Ms Adisti Jalani, a senior social worker with Pave, a charity that specialises in tackling family violence, says most of the abusive children they counsel are either jobless or struggling with their own demons such as a drug or gambling habit.
They threaten, hit and hurl verbal abuse at their parents when they fail to get money from them.
One case Pave handled involved an former convict in his 40s with drug and drinking problems who laid into his frail mother and aunt with his fists whenever they did not give him money.
The women, both in their 70s, had taken him in as he had nowhere to stay and ended up living in fear for their lives. He often threatened to kill his mother, who was particularly vulnerable as she had problems walking, and his threats often triggered her asthma attacks.
They kept mum about his violence for years, until his mother called the police when he savagely attacked his aunt and she feared he would kill the woman.
By the time the police arrived, the aunt was so badly hurt "from head to toe" that she had to be hospitalised for a week, says Ms Adisti.
Both women took a personal protection order against him and the violence stopped.
Trans Safe Centre, the main social service agency dealing with abuse of the elderly, notes that more parents have been "financially abused" by their children.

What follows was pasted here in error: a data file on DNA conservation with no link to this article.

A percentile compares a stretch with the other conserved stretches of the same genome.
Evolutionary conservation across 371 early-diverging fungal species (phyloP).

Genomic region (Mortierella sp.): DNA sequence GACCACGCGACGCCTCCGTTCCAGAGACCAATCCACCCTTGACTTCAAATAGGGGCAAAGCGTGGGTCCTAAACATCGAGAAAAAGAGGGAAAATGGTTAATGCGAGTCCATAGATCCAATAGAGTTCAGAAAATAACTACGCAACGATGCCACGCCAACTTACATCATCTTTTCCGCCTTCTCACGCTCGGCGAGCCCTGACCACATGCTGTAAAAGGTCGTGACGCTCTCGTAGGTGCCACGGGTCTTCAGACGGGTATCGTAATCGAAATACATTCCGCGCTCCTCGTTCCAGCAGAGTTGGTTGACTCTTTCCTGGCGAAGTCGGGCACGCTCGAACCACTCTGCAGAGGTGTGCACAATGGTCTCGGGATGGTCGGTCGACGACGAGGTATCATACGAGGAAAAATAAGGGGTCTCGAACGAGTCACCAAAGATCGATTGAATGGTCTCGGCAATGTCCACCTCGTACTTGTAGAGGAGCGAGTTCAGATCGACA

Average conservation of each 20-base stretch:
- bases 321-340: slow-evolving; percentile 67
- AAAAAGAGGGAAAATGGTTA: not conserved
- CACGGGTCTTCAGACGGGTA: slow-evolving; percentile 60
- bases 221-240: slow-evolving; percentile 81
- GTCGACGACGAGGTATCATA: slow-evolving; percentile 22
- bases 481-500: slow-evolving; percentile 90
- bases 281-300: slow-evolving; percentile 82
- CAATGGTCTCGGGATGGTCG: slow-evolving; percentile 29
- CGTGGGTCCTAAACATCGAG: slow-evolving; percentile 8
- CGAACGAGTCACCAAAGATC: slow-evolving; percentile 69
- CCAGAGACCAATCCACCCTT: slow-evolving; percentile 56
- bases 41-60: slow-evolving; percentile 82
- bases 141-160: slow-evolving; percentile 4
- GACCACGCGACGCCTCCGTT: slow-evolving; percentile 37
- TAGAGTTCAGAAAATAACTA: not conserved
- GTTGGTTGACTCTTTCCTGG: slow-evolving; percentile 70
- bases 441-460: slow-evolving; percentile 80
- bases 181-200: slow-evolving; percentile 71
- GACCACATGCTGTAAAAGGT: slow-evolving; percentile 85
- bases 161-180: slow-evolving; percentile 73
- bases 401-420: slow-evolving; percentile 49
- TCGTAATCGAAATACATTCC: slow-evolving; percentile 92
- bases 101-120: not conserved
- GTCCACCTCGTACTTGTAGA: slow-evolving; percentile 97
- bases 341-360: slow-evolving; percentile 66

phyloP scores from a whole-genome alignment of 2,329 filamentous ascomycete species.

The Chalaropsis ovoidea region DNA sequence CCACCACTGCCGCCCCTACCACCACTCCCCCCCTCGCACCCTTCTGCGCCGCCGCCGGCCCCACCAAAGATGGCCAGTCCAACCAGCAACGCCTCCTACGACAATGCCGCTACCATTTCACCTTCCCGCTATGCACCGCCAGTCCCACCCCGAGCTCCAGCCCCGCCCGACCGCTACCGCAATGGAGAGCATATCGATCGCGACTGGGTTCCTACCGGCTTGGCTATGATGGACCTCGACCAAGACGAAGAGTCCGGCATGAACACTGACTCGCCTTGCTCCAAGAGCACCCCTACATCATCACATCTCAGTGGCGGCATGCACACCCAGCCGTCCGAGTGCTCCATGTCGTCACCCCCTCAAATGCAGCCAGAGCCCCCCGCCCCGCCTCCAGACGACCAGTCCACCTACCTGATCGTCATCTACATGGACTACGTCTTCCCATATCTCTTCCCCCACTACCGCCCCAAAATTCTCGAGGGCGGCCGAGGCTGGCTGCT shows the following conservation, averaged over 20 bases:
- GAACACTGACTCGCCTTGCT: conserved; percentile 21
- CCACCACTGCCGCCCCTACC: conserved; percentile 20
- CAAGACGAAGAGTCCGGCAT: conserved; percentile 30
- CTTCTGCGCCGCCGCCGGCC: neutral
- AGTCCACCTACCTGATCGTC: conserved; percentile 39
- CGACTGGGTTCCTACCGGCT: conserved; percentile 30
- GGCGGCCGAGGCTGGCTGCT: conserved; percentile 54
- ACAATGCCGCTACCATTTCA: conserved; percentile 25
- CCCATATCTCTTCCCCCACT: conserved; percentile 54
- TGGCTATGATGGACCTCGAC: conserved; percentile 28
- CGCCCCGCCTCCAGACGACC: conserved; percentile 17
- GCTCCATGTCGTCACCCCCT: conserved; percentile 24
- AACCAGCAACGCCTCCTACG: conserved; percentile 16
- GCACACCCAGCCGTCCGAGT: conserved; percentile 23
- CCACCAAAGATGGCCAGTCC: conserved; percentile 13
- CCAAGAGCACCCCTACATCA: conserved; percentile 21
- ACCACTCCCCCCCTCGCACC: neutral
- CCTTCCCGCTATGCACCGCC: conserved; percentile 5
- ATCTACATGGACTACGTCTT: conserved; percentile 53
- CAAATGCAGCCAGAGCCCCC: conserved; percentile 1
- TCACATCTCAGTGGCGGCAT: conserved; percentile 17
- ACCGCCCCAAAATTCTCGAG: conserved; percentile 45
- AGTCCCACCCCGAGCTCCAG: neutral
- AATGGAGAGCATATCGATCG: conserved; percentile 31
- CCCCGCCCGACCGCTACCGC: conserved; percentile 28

They were tricked or intimidated into giving their children their cash and assets. Or their children blatantly stole from them.
One trick is to deceive parents by promising to care for them after they sell the family home and hand over the proceeds.
But after the sale, they dump parents in nursing homes or rented rooms, and disappear without paying the rent.
Trans Safe social worker Odelia Chan says the centre handles about 200 elder abuse cases a year.
The charity is now compiling data on the profiles of abusers, victims and the abuse suffered, to keep track of emerging trends.
One victim of harassment for money is widow Madam Lee (not her real name), 80. Her husband, with whom she has three sons and a daughter, in their 40s and 50s, died six months ago.
The couple had worked as cleaners and owned a three-room flat.
The illiterate woman said in Hokkien: "My sons hardly visited us when my husband was alive and they only came to borrow money. They would hurl abuse at us if we didn't give them some.
"After my husband died, they started hounding me to give them his savings and sell my flat and split the sum among them."
During the wake, her sons even went to her flat and stole her savings, amounting to more than $5,000.
Her sons teamed up to hound her, phoning her repeatedly each day telling her to sell the flat. And one son, a gangster with an explosive temper, even threatened to set her home on fire and hurt her if she did not comply.
Fearing for her life, the mum and her daughter called the police and lodged a personal protection order against the gangster son. She says: "I have no choice but to report them. I can't take their harassment any more."